This is the third installment in a west Florida cost trilogy by writer-director Victor Nunez. The first two films faired much better. In 1993 Ruby in Paradise helped to propel Ashley Judd to public acclaim while the 1997 Ulee's Gold garnered an Oscar nomination for Peter Fonda and helped Jessica Biel begin her acting career. This film, however, is almost aimless. I think I understand what Nunez was trying to do. The laid back format may have been intended to reflect the slower pace of the area. Nunez knows this part of the State well and his understanding of the region and the people there does help to hold the film together. With that being said the pacing just drags. The film moves along slowly but little actual suspense is created. The script is often predictable with little exposition. For example it is unclear whether Ann and Sonny were young lovers. This makes her decision to throw away her stable life beyond what the audience can identify with. Sometimes even a master chef can have the right recipe and great ingredients but the resulting dish just doesn’t live up to expectations. This is the case here; everything was present except the film didn’t gel properly. It may have helped if the film’s genre’s was slanted more to neo-noir.
This is a cast that tries to make the most out of the script. Now Timothy Olyphant is best known for his lead role in the killed before its time HBO western ‘Deadwood’. As Seth Bullock he became the master of the laconic, lone man capable of violence if pushed. Olyphant employs a variation of this theme here as Sonny. Since he took the fall for the crime the audience is afforded some opportunity to become emotionally invested in his character. There is even some justification for his quest for revenge as well as his money. In some respects this great actor just seems to be in the scenes instead of committing fully. Sarah Wynter has recently become a common sight on television with regular spots on 24, The Dead Zone and Windfall. She usually plays the sultry sex object but here she tries to work a more mysterious persona. Josh Lucas does well as the wronged husband and honest cop. He delivers his performance with some emotion. For a villain you can’t do better than William Forsythe. He has a quite side that can explode into violence at the drop of a hat.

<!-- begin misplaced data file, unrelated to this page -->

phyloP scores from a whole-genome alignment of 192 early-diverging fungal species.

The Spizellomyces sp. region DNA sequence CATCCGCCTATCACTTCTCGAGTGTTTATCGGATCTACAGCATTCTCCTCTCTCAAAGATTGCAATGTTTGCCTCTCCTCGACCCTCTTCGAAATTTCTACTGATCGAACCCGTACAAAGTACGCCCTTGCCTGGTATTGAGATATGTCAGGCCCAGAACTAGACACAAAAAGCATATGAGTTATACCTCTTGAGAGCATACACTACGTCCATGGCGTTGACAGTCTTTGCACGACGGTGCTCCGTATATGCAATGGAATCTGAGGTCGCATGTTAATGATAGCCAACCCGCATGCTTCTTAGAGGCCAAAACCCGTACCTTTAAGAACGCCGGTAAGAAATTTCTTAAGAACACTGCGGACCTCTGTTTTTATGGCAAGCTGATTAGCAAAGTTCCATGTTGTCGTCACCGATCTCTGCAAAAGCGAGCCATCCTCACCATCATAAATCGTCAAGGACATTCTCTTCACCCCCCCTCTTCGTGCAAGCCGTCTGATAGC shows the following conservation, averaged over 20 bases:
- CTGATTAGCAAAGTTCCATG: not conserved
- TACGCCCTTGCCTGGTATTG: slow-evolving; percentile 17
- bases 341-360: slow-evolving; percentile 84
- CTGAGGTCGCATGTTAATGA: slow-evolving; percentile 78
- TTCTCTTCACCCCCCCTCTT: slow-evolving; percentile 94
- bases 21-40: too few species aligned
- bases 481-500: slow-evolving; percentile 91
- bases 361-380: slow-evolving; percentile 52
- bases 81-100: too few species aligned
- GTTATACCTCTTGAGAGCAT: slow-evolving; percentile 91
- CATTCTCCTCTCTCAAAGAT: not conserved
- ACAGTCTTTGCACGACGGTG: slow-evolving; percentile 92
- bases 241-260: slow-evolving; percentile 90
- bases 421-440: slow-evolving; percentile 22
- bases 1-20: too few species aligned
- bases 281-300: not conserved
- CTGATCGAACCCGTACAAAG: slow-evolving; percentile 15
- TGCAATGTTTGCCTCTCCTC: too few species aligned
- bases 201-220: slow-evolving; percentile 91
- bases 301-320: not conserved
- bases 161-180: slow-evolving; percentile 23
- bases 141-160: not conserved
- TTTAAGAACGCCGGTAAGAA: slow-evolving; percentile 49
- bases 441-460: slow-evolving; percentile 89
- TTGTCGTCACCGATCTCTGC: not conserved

The DVD release of this film is another in the growing collaboration between Genius Productions and The Independent Film Channel. While not the best film around it is well worth watching. The audio is in anamorphic 1.85:1 with an acceptable color palette. The Dolby 5.1 audio provides a clear sound field. There are a few delete scenes and a director’s commentary where Nunez goes relies on his personal knowledge and understanding of the location. In all the film will entertain it just could have been a lot more.